For those seeking examples of culinary fusion, Hawaii provides a very deep well to peer into. Rachel Laudan discovered this while teaching at the University of Hawaii and wrote an award-winning book about the subject: The Food of Paradise: Exploring Hawaii’s Culinary Heritage.*
One of those fusion dishes which Laudan mentions, albeit briefly, is a “traditional” concoction called Loco Moco. One of the plate specials so popular in Hawaii, Loco Moco generally features two scoops of white sticky rice topped with a large hamburger patty drenched in brown gravy, topped with a fried egg, and squirted with hot pepper sauce, soy sauce, or ketchup. Canned brown gravy works, too. And sometimes chopped onions, usually green.
Invented, according to legend, in 1949 in Hilo on the Big Island (Hawaii), by Mr. and Mrs. Richard Inouye in their Lincoln Grill for a group of teenage athletes, the dish now appears on the menu of most local eateries all over the rest of the islands. Some claim that a Mr. Miyashiro, and not the Inouyes, invented the dish in his Café 100 in Hilo. No matter who first plated Loco Moco, a nonsense name supposedly dreamed up by the teenagers, the dish provides some interesting clues about culinary fusion.
Among the influences forming this dish, the first and most obvious one — at least to an American — is tasted in a sudden sense of déjà vu, a reminisce of grade-school cafeteria food: Salisbury Steak in Gravy. Less prominent, at least in the American culinary repertoire, lies in the link to Korea’s bibimap or Indonesia’s Nasi Goreng, both based on rice and topped with a fried egg. And in Spanish cuisine, there’s bife a caballo, steak smothered with a fried egg on top.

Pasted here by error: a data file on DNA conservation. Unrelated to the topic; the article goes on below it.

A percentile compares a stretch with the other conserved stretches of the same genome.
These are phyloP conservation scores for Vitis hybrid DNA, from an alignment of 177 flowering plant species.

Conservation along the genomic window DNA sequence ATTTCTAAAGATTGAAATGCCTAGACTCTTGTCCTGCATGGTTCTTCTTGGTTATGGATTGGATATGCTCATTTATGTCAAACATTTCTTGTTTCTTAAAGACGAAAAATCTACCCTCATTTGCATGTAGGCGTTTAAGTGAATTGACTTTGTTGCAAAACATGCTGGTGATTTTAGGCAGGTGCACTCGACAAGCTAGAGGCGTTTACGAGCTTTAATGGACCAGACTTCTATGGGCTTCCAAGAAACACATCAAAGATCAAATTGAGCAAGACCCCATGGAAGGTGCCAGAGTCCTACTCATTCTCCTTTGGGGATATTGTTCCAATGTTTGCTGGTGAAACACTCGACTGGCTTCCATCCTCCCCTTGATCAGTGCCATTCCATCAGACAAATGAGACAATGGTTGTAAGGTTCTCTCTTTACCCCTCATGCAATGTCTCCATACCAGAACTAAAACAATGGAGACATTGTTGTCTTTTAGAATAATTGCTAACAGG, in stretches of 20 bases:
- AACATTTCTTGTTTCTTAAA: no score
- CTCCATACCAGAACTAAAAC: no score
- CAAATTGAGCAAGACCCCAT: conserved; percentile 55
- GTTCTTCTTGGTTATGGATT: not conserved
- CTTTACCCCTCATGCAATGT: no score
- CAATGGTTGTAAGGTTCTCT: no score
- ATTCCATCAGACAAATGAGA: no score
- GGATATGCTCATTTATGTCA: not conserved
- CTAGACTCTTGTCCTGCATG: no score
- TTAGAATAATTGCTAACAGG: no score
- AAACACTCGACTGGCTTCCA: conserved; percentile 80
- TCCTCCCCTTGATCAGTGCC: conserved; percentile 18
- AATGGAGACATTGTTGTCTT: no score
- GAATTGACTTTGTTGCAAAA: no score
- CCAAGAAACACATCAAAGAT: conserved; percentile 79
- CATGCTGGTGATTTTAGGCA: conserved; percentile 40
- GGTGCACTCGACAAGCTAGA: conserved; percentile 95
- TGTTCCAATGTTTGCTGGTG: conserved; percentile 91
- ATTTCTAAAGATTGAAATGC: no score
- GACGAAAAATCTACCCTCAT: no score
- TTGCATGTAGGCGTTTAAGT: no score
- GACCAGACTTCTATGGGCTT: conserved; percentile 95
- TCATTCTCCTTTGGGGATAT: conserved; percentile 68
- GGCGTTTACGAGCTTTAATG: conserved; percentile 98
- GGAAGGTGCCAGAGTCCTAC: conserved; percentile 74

In my opinion, two situations point to Salisbury Steak figuring prominently at the birth of Loco Moco.
Home economists/missionaries arrived in Hawaii and taught school cafeteria managers to cook Salisbury Steak. And Mr. Inouye worked at the famed Royal Hawaiian in Honolulu at a time when Salisbury Steak enjoyed great popularity.
But, no matter what made Mrs. Inouye or Mr. Miyashiro grab the gravy that fateful day, Loco Moco tastes marvelous.
Even though it’s a sure invitation to the Cholesterol Hall of Shame.
*Laudan’s book serves as a template for those interested in deconstructing cultural meanderings and culinary borrowings. Although published in 1996, it’s still in print and available in the airport bookstore in Honolulu. During my January 2010 visit to Hawaii, I didn’t see it in either of the Borders Bookstores on Kauai or Oahu. For a brief attempt at examining Loco Moco and culinary fusion in the context of language/pidgin development, see James L. Kelly’s “Loco Moco: A Folk Dish in the Making.” Social Process in Hawaii 30:59 – 64, 1983.
© 2010 C. Bertelsen